Posts Tagged ‘practical molecular gastronomy’

First issue of International Journal of Gastronomy and Food Science is out

Saturday, February 18th, 2012

I first wrote about this journal in March 2009 and finally it is here, the International Journal of Gastronomy and Food Science. The official launch of the paper version was during Madrid Fusion 2012, but last week the electronic version became available. All 10 articles, nearly 80 pages in total, are available for free download. At the moment I’m not sure if IJGFS will remain an open source journal, but let’s hope so! I see no point in listing all the contributions here, just head over to the table of contents and start reading!

New book from McGee: Keys to Good Cooking

Thursday, July 29th, 2010

Harold McGee, author of the seminal On food and cooking: The science and lore of the kitchen (which is one of my favorite non-recipe books for the kitchen) has done it again! The book Keys to Good Cooking: A Guide to Making the Best of Foods and Recipes is to appear in October, but is already available for pre-order as I write. The book is one step closer to the kitchen and the actual cooking than On food and cooking. In a mini Q&A with NY Times in 2008 Harold McGee said the following:

“I’ve heard from many cooks that while they value the scope and depth of “On Food & Cooking,” when they need practical help with a specific technique or ingredient it’s often hard for them to locate the information. So my next book will be nothing but practical information and directions, concise and brief.”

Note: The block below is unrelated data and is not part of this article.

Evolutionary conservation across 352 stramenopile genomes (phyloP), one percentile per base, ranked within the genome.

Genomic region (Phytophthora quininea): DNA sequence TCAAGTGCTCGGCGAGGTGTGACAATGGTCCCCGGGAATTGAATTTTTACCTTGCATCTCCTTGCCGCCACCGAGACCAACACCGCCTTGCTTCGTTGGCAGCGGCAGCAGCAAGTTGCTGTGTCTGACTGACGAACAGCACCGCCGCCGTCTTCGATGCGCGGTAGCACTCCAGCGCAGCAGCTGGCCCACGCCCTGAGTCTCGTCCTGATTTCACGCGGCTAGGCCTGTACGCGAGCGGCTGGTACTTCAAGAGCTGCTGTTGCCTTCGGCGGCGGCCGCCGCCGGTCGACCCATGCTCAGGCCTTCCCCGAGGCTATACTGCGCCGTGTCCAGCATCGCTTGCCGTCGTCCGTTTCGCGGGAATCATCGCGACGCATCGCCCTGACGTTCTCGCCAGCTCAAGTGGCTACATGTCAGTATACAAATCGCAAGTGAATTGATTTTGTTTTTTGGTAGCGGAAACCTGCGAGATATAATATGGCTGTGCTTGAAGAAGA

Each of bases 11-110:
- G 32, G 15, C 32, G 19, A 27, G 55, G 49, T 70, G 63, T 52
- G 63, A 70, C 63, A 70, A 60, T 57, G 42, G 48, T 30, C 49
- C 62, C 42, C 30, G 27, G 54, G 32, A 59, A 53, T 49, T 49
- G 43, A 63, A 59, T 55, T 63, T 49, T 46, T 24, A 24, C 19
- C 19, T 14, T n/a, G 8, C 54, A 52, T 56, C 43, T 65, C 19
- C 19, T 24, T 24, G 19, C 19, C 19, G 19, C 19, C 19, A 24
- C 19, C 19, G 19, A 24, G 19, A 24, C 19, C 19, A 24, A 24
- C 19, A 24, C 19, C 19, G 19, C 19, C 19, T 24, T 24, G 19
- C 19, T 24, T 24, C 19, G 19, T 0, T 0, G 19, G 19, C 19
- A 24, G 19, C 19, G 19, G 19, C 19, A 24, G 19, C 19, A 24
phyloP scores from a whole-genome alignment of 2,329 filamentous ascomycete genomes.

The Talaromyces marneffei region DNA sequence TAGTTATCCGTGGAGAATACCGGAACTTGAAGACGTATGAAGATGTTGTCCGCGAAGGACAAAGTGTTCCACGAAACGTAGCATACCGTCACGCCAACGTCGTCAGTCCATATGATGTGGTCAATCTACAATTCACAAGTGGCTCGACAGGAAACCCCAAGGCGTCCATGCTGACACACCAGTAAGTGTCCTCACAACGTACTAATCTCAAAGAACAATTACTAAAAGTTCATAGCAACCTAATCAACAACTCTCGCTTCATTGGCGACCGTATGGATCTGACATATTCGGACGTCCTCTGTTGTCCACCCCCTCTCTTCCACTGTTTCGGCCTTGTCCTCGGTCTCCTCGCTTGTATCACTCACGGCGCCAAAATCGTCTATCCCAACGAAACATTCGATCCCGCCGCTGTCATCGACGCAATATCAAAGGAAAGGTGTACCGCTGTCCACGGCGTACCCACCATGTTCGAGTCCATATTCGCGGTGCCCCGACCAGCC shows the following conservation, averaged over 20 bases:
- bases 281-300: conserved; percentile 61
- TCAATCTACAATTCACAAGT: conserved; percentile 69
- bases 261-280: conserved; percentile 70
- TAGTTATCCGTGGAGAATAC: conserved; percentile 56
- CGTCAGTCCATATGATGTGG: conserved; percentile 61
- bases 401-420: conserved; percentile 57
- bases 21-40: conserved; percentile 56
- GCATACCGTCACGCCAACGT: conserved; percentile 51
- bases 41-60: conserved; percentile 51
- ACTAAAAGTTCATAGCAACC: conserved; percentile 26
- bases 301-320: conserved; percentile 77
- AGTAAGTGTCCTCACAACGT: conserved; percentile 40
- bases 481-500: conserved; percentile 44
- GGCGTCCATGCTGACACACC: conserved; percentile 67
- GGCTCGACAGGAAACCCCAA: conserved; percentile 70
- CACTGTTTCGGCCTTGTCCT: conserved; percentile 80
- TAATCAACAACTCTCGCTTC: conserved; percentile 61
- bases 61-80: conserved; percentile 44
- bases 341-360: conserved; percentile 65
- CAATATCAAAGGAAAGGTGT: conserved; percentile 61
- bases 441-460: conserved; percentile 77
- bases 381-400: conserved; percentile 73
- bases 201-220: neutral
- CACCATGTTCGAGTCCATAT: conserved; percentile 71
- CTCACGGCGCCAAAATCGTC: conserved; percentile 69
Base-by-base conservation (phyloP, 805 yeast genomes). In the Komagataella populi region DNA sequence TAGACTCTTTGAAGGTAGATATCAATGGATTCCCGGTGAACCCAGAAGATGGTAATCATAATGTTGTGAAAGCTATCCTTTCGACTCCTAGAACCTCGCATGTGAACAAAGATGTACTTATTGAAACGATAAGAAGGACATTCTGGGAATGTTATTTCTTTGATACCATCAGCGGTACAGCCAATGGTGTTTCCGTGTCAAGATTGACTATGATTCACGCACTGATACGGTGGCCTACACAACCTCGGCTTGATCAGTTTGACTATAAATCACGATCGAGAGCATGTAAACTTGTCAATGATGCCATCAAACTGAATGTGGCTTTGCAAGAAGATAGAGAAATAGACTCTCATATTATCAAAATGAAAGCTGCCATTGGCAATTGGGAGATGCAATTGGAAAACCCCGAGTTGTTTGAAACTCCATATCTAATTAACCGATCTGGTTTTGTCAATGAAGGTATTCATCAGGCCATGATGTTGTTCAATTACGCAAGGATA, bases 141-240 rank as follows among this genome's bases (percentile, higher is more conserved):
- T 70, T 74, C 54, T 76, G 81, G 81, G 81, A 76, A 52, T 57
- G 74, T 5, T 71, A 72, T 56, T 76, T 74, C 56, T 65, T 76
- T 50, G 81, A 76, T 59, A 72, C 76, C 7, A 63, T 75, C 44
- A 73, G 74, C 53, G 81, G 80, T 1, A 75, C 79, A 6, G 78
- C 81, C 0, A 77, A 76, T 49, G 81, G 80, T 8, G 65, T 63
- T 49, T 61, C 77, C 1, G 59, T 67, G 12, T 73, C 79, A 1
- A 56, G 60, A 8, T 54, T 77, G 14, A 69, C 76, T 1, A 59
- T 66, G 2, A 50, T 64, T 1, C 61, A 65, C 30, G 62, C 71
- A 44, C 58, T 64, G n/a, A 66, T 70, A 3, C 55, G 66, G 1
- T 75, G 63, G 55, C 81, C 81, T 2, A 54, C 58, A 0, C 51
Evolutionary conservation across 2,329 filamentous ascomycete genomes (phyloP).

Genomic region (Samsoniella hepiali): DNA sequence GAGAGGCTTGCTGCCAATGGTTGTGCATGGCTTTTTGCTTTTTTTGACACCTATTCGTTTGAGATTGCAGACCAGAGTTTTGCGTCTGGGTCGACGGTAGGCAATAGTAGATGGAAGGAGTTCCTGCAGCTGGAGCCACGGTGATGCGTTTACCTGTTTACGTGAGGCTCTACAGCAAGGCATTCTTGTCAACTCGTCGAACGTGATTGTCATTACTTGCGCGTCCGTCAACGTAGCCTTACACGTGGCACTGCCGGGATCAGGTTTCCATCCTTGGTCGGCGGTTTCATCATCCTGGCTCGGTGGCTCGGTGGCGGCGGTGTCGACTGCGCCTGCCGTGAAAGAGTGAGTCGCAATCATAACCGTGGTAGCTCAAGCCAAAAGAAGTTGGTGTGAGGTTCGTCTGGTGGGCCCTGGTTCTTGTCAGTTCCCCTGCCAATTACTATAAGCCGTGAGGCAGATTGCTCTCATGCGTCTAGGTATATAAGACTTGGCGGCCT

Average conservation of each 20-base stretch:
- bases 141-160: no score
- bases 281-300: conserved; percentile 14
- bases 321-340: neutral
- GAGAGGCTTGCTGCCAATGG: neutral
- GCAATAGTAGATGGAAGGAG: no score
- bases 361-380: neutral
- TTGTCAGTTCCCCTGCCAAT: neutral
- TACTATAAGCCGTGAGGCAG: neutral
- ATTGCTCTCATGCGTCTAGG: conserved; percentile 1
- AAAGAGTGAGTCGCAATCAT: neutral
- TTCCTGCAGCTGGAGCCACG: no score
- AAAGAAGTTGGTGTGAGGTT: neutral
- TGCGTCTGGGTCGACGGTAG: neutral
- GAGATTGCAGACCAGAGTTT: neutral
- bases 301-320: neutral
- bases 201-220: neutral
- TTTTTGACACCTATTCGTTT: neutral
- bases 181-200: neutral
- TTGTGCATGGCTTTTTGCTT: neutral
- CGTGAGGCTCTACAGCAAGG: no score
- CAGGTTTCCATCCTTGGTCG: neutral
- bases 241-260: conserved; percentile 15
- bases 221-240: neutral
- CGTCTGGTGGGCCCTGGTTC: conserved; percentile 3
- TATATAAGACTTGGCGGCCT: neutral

I think it’s fair to say that Harold McGee, more than any other person I know of, has been very successful at distilling scientific work into a very readable and accessible form. He did this back in 1984 with the first edition of On food and cooking, and then again in 2004 with a more or less rewritten edition in 2004. A complete book with practical information rooted in science can easily become the single most useful book in your kitchen!

International Journal of Gastronomy and Food Science

Wednesday, March 25th, 2009

The International Journal of Gastronomy and Food Science (IJGFS) is planned for launch this year. Elsevir is mentioned as a publisher, but there is currently no further information on the Elsevir website. The journal is initiated by AZTI-tecnalia, a Spanish technology center specializing in marine and food research, in collaboration with ALICIA, a Catalan research centre focusing on technological innovation in kitchen science and the dissemination of agronourishment and gastronomic heritage. The restaurant Mugaritz and the websites aliment@tec and Ciencia y gastronomia also have their logos on the IJGFS website. The objective of the journal is to “fill the gap in the expanding fields of Gastronomy and Food Science, by adopting a scientific approach”.

Ten tips for practical molecular gastronomy, part 10

Wednesday, July 30th, 2008

Finally it’s time to round up my ten tips for moleceular gastronomy with the shortest of them all: